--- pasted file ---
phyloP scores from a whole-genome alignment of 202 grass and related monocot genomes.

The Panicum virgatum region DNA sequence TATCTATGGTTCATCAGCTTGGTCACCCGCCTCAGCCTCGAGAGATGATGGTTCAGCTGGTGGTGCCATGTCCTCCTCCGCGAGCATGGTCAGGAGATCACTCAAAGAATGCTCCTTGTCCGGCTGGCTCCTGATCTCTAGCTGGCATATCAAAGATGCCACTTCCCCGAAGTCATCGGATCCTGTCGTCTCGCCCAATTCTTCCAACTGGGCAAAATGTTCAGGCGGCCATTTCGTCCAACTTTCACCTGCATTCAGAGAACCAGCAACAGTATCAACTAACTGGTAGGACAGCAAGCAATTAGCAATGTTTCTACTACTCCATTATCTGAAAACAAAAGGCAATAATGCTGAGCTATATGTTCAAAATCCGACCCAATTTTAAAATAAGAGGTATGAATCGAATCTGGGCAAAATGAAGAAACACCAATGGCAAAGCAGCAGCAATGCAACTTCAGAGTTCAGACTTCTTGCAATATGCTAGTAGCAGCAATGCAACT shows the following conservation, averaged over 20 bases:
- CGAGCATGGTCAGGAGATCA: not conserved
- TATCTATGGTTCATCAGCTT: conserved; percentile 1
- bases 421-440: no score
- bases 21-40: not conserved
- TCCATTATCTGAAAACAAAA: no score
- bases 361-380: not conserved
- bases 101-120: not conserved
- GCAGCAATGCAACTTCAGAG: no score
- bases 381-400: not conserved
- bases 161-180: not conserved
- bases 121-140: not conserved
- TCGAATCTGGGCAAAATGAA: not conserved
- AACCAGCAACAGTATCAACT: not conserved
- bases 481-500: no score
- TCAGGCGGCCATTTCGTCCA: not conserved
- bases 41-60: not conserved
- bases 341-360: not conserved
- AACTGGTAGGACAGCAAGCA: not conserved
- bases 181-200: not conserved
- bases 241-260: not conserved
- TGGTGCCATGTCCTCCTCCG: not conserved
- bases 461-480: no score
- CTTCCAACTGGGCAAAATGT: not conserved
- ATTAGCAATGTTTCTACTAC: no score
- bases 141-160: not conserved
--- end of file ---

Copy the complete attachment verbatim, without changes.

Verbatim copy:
phyloP scores from a whole-genome alignment of 202 grass and related monocot genomes.

The Panicum virgatum region DNA sequence TATCTATGGTTCATCAGCTTGGTCACCCGCCTCAGCCTCGAGAGATGATGGTTCAGCTGGTGGTGCCATGTCCTCCTCCGCGAGCATGGTCAGGAGATCACTCAAAGAATGCTCCTTGTCCGGCTGGCTCCTGATCTCTAGCTGGCATATCAAAGATGCCACTTCCCCGAAGTCATCGGATCCTGTCGTCTCGCCCAATTCTTCCAACTGGGCAAAATGTTCAGGCGGCCATTTCGTCCAACTTTCACCTGCATTCAGAGAACCAGCAACAGTATCAACTAACTGGTAGGACAGCAAGCAATTAGCAATGTTTCTACTACTCCATTATCTGAAAACAAAAGGCAATAATGCTGAGCTATATGTTCAAAATCCGACCCAATTTTAAAATAAGAGGTATGAATCGAATCTGGGCAAAATGAAGAAACACCAATGGCAAAGCAGCAGCAATGCAACTTCAGAGTTCAGACTTCTTGCAATATGCTAGTAGCAGCAATGCAACT shows the following conservation, averaged over 20 bases:
- CGAGCATGGTCAGGAGATCA: not conserved
- TATCTATGGTTCATCAGCTT: conserved; percentile 1
- bases 421-440: no score
- bases 21-40: not conserved
- TCCATTATCTGAAAACAAAA: no score
- bases 361-380: not conserved
- bases 101-120: not conserved
- GCAGCAATGCAACTTCAGAG: no score
- bases 381-400: not conserved
- bases 161-180: not conserved
- bases 121-140: not conserved
- TCGAATCTGGGCAAAATGAA: not conserved
- AACCAGCAACAGTATCAACT: not conserved
- bases 481-500: no score
- TCAGGCGGCCATTTCGTCCA: not conserved
- bases 41-60: not conserved
- bases 341-360: not conserved
- AACTGGTAGGACAGCAAGCA: not conserved
- bases 181-200: not conserved
- bases 241-260: not conserved
- TGGTGCCATGTCCTCCTCCG: not conserved
- bases 461-480: no score
- CTTCCAACTGGGCAAAATGT: not conserved
- ATTAGCAATGTTTCTACTAC: no score
- bases 141-160: not conserved